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Gaslight Teases Taut Horror, Turns In Cheap Thrills

This is #CriticalMargin, where Ishita Sengupta gets contemplative over new Hindi films and shows. Here: Gaslight.

Gaslight Teases Taut Horror, Turns In Cheap Thrills
Poster for Gaslight. Disney+ Hotstar

Last Updated: 02.16 PM, Apr 01, 2023


Pavan Kirpalani’s new film gaslights us into thinking it is smart. It’s not.


IN Gaslight, the new Pavan Kirpalani film streaming on Disney+ Hotstar, a girl sees odd things happening around her. She informs a group of people about it. They disbelieve her. She insists that it is not her imagination, and that she is certain it is true. They ask for proof. To this she replies that she might be the only witness but how is it not enough?

For a long time, I was convinced the filmmaker’s recent outing is a metaphorical take on how society is trained to disbelieve women by manipulation, a phenomenon so pervasive that it bears a word in the modern zeitgeist — gaslighting. I was convinced too that the genre of horror was an inspired choice, to literalise the granular dread that accompanies a woman’s existence. Even the presence of a wheelchair-bound protagonist at the heart of the narrative — reminiscent of Ashwin Saravanan’s 2019 psychological thriller, Game Over that played on familiar tropes — bears a reason: Her dependence on the machine is a stand-in for the perceived disadvantage of her gender. But Kirpalani, who has helmed the terrific Phobia (2016) and the unhinged Bhoot Police (2021) in the past, is not making that film — which is both a good and a bad thing.

In his venture, a young woman Meesha (Sara Ali Khan), estranged from her family, returns home after years only to find her father missing. Her effort to find him is thwarted by the strange sights she witnesses in the palace (she belongs to a royal family). The rest of the members include her step mother Rukmani (Chitrangada Singh), old helps, and Kapil (Vikrant Massey), a man her father had provided shelter to as a child. Going by the title it is clear that Meesha is being gaslighted, the central idea no different from the 1944 George Cukor thriller of the same name where a man deceives his wife by convincing her that the things she experiences are solely in her head. Who is doing that here, is the question.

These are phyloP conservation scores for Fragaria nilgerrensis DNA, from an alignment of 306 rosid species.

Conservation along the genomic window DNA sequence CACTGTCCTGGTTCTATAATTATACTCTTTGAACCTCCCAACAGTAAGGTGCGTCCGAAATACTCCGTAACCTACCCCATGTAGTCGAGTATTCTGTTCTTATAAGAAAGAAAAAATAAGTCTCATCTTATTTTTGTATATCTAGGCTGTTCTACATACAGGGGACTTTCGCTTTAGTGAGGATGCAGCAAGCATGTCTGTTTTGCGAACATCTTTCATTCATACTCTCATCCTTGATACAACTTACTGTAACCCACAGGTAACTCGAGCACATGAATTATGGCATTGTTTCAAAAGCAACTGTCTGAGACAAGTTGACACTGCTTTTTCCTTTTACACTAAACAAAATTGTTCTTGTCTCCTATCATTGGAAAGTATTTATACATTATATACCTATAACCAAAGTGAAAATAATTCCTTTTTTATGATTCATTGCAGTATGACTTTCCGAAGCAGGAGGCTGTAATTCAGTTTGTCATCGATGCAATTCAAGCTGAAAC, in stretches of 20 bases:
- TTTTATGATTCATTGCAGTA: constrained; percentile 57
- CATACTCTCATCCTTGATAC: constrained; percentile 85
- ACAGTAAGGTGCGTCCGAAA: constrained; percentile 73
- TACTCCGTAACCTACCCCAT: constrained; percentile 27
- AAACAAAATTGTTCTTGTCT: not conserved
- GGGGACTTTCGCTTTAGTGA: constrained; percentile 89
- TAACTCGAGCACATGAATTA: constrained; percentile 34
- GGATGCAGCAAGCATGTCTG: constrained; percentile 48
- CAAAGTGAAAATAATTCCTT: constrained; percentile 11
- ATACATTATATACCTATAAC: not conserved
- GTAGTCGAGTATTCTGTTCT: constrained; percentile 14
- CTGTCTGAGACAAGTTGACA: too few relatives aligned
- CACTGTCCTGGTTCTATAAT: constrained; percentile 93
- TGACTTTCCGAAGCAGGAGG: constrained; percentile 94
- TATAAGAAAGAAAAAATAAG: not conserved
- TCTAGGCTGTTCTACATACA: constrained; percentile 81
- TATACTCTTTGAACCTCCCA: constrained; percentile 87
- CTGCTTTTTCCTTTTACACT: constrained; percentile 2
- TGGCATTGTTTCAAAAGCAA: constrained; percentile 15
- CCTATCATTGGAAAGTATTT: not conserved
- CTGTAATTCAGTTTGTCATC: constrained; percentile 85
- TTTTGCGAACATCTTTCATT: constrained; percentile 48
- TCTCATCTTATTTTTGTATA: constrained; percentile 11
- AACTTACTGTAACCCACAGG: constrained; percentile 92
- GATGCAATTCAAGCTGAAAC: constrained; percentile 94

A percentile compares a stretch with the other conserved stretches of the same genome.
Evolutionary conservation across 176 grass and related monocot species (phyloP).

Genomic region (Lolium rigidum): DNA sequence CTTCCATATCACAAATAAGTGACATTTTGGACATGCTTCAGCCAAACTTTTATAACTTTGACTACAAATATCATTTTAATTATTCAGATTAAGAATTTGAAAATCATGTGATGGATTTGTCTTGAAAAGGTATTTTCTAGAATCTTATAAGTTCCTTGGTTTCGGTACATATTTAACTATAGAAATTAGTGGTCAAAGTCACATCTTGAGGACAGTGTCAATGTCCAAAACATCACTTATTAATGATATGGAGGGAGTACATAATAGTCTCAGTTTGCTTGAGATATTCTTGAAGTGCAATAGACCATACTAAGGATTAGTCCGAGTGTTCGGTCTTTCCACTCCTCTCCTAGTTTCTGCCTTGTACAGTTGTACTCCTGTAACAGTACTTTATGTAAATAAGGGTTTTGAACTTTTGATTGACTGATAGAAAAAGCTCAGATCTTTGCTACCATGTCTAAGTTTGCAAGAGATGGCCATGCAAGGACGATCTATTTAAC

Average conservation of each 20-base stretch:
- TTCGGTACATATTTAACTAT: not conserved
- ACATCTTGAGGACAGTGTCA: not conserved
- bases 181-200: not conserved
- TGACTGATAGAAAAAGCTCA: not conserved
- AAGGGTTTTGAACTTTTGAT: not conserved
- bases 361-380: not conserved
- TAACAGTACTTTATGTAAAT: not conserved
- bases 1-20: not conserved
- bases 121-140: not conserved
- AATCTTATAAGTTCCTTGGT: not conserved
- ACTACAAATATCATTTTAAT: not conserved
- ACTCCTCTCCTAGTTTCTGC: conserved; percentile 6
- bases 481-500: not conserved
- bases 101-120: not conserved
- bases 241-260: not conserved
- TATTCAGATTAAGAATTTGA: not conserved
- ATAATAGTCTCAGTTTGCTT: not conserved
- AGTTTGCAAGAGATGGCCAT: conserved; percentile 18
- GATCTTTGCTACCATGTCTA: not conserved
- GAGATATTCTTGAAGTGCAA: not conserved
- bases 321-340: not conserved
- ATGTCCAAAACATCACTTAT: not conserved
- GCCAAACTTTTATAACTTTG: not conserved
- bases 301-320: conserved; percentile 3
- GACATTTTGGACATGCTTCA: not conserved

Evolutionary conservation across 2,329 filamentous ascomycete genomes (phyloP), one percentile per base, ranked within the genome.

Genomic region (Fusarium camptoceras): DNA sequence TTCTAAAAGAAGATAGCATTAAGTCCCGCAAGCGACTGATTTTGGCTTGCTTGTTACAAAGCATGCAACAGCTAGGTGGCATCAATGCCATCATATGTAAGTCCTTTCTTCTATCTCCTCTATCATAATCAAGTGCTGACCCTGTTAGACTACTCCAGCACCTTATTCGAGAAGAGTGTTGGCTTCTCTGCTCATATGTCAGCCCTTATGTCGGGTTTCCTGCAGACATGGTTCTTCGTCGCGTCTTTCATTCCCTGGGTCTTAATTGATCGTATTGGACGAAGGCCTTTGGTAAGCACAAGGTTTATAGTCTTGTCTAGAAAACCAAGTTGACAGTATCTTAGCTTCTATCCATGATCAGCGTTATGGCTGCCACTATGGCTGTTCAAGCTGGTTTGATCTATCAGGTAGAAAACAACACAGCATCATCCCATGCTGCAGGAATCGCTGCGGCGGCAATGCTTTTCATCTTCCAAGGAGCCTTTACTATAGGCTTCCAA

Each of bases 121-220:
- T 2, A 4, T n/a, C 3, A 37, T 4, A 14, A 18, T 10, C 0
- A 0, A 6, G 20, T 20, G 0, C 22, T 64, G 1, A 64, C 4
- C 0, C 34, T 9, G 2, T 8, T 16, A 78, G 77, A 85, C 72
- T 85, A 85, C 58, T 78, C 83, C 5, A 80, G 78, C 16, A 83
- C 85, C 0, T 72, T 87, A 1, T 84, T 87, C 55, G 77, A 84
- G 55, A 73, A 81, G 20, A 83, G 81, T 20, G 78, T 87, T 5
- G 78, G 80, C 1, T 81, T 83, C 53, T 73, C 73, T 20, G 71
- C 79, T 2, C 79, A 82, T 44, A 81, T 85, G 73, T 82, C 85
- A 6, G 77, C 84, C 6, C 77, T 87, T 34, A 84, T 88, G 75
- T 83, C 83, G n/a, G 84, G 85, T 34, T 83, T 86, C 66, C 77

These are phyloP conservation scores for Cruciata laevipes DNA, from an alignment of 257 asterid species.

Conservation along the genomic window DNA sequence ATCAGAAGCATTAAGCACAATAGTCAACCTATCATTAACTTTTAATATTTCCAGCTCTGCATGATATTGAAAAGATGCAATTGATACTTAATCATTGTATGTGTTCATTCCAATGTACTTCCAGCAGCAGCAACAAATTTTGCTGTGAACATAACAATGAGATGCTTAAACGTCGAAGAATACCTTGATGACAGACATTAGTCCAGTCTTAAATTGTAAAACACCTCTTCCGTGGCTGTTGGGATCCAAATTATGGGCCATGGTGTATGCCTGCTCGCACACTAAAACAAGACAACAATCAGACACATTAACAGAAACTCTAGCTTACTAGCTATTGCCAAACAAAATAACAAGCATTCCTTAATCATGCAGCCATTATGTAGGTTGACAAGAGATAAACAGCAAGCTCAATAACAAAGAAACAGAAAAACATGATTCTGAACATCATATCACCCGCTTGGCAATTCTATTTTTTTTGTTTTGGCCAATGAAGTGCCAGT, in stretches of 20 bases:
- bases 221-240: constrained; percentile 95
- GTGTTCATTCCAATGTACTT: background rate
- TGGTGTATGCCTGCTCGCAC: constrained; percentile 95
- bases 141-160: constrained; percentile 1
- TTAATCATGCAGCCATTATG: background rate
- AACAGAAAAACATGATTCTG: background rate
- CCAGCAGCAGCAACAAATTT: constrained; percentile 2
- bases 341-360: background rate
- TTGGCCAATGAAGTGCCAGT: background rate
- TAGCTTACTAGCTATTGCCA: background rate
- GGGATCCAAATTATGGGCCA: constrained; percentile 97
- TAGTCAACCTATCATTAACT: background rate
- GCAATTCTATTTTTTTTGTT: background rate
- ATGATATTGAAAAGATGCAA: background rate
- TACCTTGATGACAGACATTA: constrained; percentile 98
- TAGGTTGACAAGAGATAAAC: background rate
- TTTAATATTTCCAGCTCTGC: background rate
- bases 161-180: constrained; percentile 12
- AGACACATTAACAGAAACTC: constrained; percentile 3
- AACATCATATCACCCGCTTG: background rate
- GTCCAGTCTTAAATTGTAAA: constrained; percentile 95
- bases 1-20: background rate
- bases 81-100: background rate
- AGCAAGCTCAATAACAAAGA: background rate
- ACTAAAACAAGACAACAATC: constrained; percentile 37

Kirpalani amps up the atmospheric dread by deftly utilising the archaic geography of the setting. One jump scare follows another, calibrated by sound. He takes his time for world-building, throwing red herrings at us and compelling us to reckon with the inherent grammar of the horror genre: gaslighting its audience. I also liked how the director turns the conventional subtext of the word on its head to make commentary on class distinctions, prompting a riveting reading that the rich gaslight us into believing their acts of self-serving charity as selfless philanthropy.

The problem with Gaslight is precisely what plagues most thrillers. Affronted with the fear of being accessible, the filmmaker attempts to outsmart the audience. The result is a film riddled with far too many twists, each hurtling towards us at a breakneck rate. In the last 30 minutes, the film comes crashing down with disorienting speed. My grouse is not that the revelation is predictable but that Kirpalani, who shares the writing credits with Neha Sharma, offers nothing beyond that. Instead, he goes four steps backwards and introduces at least four plot inflections which, in retrospect, make the film lesser than what it had lent an impression of.

There are loose threads aplenty but he sidesteps them in lieu of a safe ending. For instance, I found the contradictions in the character of the absent father fascinating. Everyone not only remembers him differently but also, those variations have sexist undertones. It comes down to a young boy and a girl nursing distinct recollections of an adult man; the germ of an idea enfolds tremendous narrative potential. Kirpalani does not explore this.

Instead, he busies himself with outwitting us, which only hampers the film. Take for example the casting. On the surface it is as meta as it gets: Sara Ali Khan, an actor hailing from royal lineage, is the heir apparent here. She is posited against two outsiders, tellingly depicted by Massey and Singh. But the very convenience of this arrangement gives away the fact that it is only a smokescreen, undoing what I believe was Kirpalani’s intent.

It is never not rewarding to watch a film open before us in unseen ways. Conversely, it is frustrating to witness a film squander its potential and sacrifice the promise of its premise at the altar of cheap thrills. Kirpalani’s outing is the latter. But for what it’s worth Gaslight gaslights us into thinking it is smarter till it can’t anymore. If nothing, the film lives up to its title.

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